if (0 == 0)
                      ;
                    ++num8;
                    num9 = 4;
                    continue;
                  default:
                    goto case 1;
                }
              case 6:
                goto label_15;
              default:
                goto label_2;
            }
          }
label_15:
          TextBlock textBlock6 = this.textBlock1;
          string str7 = textBlock6.Text + str1;
          textBlock6.Text = str7;
          TextBlock textBlock7 = this.textBlock1;
          string str8 = textBlock7.Text + MainPage.b("ሗ", A_1_1);
          textBlock7.Text = str8;
          break;
      }
    }

Clearly the Dotfuscator version is much harder to understand. This is about as far as most obfuscation methods can go, they won't make it impossible to reverse engineer your application, but they will make it very time-consuming for those trying to read and understand the code.

If you are planning to obfuscate your Windows Phone apps, be sure to test them after they have been obfuscated. Like any tool that alters code post-compile, there is a chance that something may cause your app to fail. As part of the Windows Phone SDK, the Application Deployment tool is your friend. It will let you deploy .xap files to the emulator or a physical device outside of Visual Studio 2010. In other words, once you've built and tested your app, after you've obfuscated the .xap, use the Application Deployment tool to re-test the deployment.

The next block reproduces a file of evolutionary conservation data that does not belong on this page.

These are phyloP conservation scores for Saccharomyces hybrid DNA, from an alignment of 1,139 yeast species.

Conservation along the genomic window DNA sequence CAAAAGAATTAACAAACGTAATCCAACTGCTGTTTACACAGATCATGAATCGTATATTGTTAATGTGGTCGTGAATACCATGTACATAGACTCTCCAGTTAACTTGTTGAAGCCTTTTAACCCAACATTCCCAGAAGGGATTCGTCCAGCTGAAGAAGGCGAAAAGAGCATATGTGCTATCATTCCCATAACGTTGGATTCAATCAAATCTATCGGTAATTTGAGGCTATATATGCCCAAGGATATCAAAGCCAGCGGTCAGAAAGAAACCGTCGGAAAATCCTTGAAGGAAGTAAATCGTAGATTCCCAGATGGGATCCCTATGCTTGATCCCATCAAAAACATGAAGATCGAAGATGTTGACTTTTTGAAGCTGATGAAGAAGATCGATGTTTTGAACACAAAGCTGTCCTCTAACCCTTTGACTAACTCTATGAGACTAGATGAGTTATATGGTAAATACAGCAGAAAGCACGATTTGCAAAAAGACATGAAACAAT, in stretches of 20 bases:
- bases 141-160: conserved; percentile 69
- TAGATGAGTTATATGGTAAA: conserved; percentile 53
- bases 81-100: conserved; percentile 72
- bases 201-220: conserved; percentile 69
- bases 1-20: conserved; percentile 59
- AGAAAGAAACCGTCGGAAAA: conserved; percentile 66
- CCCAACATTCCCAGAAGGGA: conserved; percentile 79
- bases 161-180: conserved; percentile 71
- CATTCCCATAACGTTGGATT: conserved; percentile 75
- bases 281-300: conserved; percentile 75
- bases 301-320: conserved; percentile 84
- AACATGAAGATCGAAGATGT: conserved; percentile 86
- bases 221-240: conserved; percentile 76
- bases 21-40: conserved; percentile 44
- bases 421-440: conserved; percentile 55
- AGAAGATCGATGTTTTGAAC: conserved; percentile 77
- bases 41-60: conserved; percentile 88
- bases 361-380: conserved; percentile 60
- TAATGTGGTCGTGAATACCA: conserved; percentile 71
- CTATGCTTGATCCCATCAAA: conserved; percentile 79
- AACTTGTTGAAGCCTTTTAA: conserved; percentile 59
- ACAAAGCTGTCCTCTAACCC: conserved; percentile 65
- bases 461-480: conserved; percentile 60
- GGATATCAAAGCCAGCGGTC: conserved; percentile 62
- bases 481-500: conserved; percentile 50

Of course, if you are targeting Windows Phone Mango, all of this becomes rather academic. As Justin points out, from Mango onwards, .xap files will be DRM protected. Whilst your .xap will be downloadable from the Marketplace, the file itself can't be cracked open in the same way I mentioned earlier in this post. However, if you are planning to target Windows Phone 7.0 "NoDo" 7392/7390 builds, obfuscation might be something for you to consider.